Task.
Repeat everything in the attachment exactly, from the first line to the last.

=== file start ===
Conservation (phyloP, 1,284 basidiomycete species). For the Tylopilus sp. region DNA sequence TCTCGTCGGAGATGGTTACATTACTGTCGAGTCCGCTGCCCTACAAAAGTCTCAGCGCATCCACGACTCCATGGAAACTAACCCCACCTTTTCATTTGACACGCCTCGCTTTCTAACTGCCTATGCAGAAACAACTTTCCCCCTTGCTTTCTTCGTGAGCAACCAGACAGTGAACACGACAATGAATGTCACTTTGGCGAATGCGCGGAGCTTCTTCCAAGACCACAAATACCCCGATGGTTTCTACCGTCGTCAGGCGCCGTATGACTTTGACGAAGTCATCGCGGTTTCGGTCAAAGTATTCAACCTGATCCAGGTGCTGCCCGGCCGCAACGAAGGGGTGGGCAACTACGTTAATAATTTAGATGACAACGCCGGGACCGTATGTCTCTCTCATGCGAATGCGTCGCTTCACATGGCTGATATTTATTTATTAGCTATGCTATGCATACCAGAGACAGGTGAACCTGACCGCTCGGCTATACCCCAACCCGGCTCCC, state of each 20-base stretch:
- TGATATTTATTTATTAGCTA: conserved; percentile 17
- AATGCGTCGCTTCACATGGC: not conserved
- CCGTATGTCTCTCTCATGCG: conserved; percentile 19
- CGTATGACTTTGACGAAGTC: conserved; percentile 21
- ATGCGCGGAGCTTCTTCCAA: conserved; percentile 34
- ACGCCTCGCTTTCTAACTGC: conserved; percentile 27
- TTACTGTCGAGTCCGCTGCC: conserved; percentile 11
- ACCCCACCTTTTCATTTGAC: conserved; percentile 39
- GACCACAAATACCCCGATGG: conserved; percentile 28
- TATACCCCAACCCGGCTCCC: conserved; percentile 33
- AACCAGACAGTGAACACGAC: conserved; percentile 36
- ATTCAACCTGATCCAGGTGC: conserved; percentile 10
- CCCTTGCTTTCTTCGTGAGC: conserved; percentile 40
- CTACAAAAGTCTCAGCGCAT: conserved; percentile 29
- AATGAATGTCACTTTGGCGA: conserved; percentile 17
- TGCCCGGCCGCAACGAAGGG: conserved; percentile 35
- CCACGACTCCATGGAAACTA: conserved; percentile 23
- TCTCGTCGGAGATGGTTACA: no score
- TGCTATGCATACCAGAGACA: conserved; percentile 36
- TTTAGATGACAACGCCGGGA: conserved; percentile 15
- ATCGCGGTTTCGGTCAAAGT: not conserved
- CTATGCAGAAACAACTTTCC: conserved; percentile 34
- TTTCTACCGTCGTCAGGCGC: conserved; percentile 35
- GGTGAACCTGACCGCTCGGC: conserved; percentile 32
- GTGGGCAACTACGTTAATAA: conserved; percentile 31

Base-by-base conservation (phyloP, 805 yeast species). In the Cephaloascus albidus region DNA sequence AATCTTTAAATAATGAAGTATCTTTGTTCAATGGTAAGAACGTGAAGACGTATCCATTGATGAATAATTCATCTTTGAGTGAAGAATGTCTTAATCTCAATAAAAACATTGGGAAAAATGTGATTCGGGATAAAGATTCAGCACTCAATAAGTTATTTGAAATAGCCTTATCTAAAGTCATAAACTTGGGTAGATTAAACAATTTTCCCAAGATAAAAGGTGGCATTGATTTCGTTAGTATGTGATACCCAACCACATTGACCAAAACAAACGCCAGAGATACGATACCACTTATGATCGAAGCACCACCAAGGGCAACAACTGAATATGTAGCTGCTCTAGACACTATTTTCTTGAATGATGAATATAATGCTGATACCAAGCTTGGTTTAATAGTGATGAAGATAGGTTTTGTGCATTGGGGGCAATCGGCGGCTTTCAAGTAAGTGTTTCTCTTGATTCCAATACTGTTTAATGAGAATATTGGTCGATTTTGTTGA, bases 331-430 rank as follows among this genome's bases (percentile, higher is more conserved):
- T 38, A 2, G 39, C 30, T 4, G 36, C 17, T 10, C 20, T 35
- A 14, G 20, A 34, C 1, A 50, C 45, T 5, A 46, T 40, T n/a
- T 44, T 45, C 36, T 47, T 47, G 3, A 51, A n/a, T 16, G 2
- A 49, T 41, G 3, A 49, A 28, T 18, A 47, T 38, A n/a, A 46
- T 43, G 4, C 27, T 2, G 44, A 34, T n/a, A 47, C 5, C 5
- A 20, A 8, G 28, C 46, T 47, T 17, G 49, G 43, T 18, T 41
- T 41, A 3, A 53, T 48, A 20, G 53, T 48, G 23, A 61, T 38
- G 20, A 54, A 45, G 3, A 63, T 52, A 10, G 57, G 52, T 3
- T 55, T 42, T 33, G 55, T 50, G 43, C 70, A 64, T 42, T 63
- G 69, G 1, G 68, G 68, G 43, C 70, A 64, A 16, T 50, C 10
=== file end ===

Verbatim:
Conservation (phyloP, 1,284 basidiomycete species). For the Tylopilus sp. region DNA sequence TCTCGTCGGAGATGGTTACATTACTGTCGAGTCCGCTGCCCTACAAAAGTCTCAGCGCATCCACGACTCCATGGAAACTAACCCCACCTTTTCATTTGACACGCCTCGCTTTCTAACTGCCTATGCAGAAACAACTTTCCCCCTTGCTTTCTTCGTGAGCAACCAGACAGTGAACACGACAATGAATGTCACTTTGGCGAATGCGCGGAGCTTCTTCCAAGACCACAAATACCCCGATGGTTTCTACCGTCGTCAGGCGCCGTATGACTTTGACGAAGTCATCGCGGTTTCGGTCAAAGTATTCAACCTGATCCAGGTGCTGCCCGGCCGCAACGAAGGGGTGGGCAACTACGTTAATAATTTAGATGACAACGCCGGGACCGTATGTCTCTCTCATGCGAATGCGTCGCTTCACATGGCTGATATTTATTTATTAGCTATGCTATGCATACCAGAGACAGGTGAACCTGACCGCTCGGCTATACCCCAACCCGGCTCCC, state of each 20-base stretch:
- TGATATTTATTTATTAGCTA: conserved; percentile 17
- AATGCGTCGCTTCACATGGC: not conserved
- CCGTATGTCTCTCTCATGCG: conserved; percentile 19
- CGTATGACTTTGACGAAGTC: conserved; percentile 21
- ATGCGCGGAGCTTCTTCCAA: conserved; percentile 34
- ACGCCTCGCTTTCTAACTGC: conserved; percentile 27
- TTACTGTCGAGTCCGCTGCC: conserved; percentile 11
- ACCCCACCTTTTCATTTGAC: conserved; percentile 39
- GACCACAAATACCCCGATGG: conserved; percentile 28
- TATACCCCAACCCGGCTCCC: conserved; percentile 33
- AACCAGACAGTGAACACGAC: conserved; percentile 36
- ATTCAACCTGATCCAGGTGC: conserved; percentile 10
- CCCTTGCTTTCTTCGTGAGC: conserved; percentile 40
- CTACAAAAGTCTCAGCGCAT: conserved; percentile 29
- AATGAATGTCACTTTGGCGA: conserved; percentile 17
- TGCCCGGCCGCAACGAAGGG: conserved; percentile 35
- CCACGACTCCATGGAAACTA: conserved; percentile 23
- TCTCGTCGGAGATGGTTACA: no score
- TGCTATGCATACCAGAGACA: conserved; percentile 36
- TTTAGATGACAACGCCGGGA: conserved; percentile 15
- ATCGCGGTTTCGGTCAAAGT: not conserved
- CTATGCAGAAACAACTTTCC: conserved; percentile 34
- TTTCTACCGTCGTCAGGCGC: conserved; percentile 35
- GGTGAACCTGACCGCTCGGC: conserved; percentile 32
- GTGGGCAACTACGTTAATAA: conserved; percentile 31

Base-by-base conservation (phyloP, 805 yeast species). In the Cephaloascus albidus region DNA sequence AATCTTTAAATAATGAAGTATCTTTGTTCAATGGTAAGAACGTGAAGACGTATCCATTGATGAATAATTCATCTTTGAGTGAAGAATGTCTTAATCTCAATAAAAACATTGGGAAAAATGTGATTCGGGATAAAGATTCAGCACTCAATAAGTTATTTGAAATAGCCTTATCTAAAGTCATAAACTTGGGTAGATTAAACAATTTTCCCAAGATAAAAGGTGGCATTGATTTCGTTAGTATGTGATACCCAACCACATTGACCAAAACAAACGCCAGAGATACGATACCACTTATGATCGAAGCACCACCAAGGGCAACAACTGAATATGTAGCTGCTCTAGACACTATTTTCTTGAATGATGAATATAATGCTGATACCAAGCTTGGTTTAATAGTGATGAAGATAGGTTTTGTGCATTGGGGGCAATCGGCGGCTTTCAAGTAAGTGTTTCTCTTGATTCCAATACTGTTTAATGAGAATATTGGTCGATTTTGTTGA, bases 331-430 rank as follows among this genome's bases (percentile, higher is more conserved):
- T 38, A 2, G 39, C 30, T 4, G 36, C 17, T 10, C 20, T 35
- A 14, G 20, A 34, C 1, A 50, C 45, T 5, A 46, T 40, T n/a
- T 44, T 45, C 36, T 47, T 47, G 3, A 51, A n/a, T 16, G 2
- A 49, T 41, G 3, A 49, A 28, T 18, A 47, T 38, A n/a, A 46
- T 43, G 4, C 27, T 2, G 44, A 34, T n/a, A 47, C 5, C 5
- A 20, A 8, G 28, C 46, T 47, T 17, G 49, G 43, T 18, T 41
- T 41, A 3, A 53, T 48, A 20, G 53, T 48, G 23, A 61, T 38
- G 20, A 54, A 45, G 3, A 63, T 52, A 10, G 57, G 52, T 3
- T 55, T 42, T 33, G 55, T 50, G 43, C 70, A 64, T 42, T 63
- G 69, G 1, G 68, G 68, G 43, C 70, A 64, A 16, T 50, C 10